Dangerous Changes For Trucking Industry

Dangerous Changes For Trucking Industry Still Under Consideration By Congress

On July 30, the senate passed a transportation bill that included major changes for the trucking industry that many highway safety advocates say pose a danger to the traveling public. Before the bill could be approved by the house, the house had already left for their summer recess. That means that the proposed changes for the trucking industry will still be on the table when the bill is considered before a three-month stopgap funding bill expires at the end of October.

The transportation bill’s changes to trucking industry regulations that highway safety advocates consider to be dangerous include:

  • A provision that would force the Federal Motor Carrier Safety Administration (FMCSA) to hide the safety ratings of trucking companies from the public. If passed, this provision would prevent shippers from accessing and considering the safety ratings of a trucking company they might wish to hire. According to the National Highway Transportation Safety Administration (NHTSA), large-truck drivers in 2013 had the highest percentage (15%) of previously recorded crashes compared to drivers of other vehicle types.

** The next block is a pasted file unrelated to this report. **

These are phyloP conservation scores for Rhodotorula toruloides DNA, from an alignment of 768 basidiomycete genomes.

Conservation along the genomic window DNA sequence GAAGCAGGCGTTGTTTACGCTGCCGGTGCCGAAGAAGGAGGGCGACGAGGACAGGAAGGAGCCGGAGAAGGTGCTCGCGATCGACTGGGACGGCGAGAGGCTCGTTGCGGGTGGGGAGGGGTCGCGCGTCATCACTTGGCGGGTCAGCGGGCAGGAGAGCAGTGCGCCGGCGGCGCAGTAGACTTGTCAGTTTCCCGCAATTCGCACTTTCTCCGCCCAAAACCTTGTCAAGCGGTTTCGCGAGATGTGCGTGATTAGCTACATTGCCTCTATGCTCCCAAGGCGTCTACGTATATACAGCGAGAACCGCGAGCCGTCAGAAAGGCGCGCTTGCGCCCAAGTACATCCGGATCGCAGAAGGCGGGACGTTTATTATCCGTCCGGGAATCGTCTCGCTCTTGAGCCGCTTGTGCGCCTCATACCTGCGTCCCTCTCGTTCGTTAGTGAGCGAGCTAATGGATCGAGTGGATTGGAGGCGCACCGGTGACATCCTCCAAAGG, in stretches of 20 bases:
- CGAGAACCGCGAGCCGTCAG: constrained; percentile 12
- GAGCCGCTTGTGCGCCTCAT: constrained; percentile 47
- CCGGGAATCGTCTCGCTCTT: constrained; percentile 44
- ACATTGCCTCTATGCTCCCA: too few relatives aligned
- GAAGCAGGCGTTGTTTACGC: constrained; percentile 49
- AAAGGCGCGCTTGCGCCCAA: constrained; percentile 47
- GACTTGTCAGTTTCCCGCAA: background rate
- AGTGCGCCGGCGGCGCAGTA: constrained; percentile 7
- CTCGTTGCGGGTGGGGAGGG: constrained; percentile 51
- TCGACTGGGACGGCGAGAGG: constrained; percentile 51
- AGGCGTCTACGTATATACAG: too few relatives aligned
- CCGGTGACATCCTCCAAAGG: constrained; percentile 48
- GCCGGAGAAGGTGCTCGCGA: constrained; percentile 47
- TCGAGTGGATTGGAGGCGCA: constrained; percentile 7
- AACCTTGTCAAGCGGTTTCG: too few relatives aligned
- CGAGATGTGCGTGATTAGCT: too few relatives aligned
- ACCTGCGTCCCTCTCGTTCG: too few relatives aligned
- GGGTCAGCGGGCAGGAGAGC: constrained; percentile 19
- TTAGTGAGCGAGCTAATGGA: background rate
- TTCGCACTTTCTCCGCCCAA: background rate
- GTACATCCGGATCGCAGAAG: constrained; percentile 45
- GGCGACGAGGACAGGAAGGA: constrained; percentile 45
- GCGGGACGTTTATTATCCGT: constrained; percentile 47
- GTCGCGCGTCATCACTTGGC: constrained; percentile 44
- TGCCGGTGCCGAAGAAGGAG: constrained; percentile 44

• A provision that would lower the legal age limit to hold a commercial driver’s license for interstate truck drivers from 21 to 18. According to National Highway Transportation Safety Administration (NHTSA) data, 18-20 year old drivers have a fatal crash rate that is 66 percent higher than that of drivers over the age of 21.
  • A provision that would change the maximum length of double trailers from 28 feet to 33 feet and would force states that currently ban longer double trailers within their borders to accept the new federal lengths. Safety advocates fear that the wider turning radius and longer length of these double trailers will lead to more collisions.

These proposed changes come on top of the new rules enacted by congress last January that overturned the driving time limits and rest requirements for truckers that had been put in place by the FMCSA in 2013. The trucker responsible for the crash that disabled comedian Tracy Morgan and killed one of his friends had been awake for 28 hours before the crash.

According to NHTSA, there were 3,906 trucks involved in fatal crashes in 2013. Of the 3,964 people killed in those crashes, 71 percent were occupants of other vehicles. In 2013, there were approximately 95,000 people injured in crashes involving large trucks.

If you agree with the safety advocates that these changes go too far and pose a danger to the traveling public, you can let your congressional representatives know. To find contact information for your congressional representatives, visit: Find Your Senators and Representatives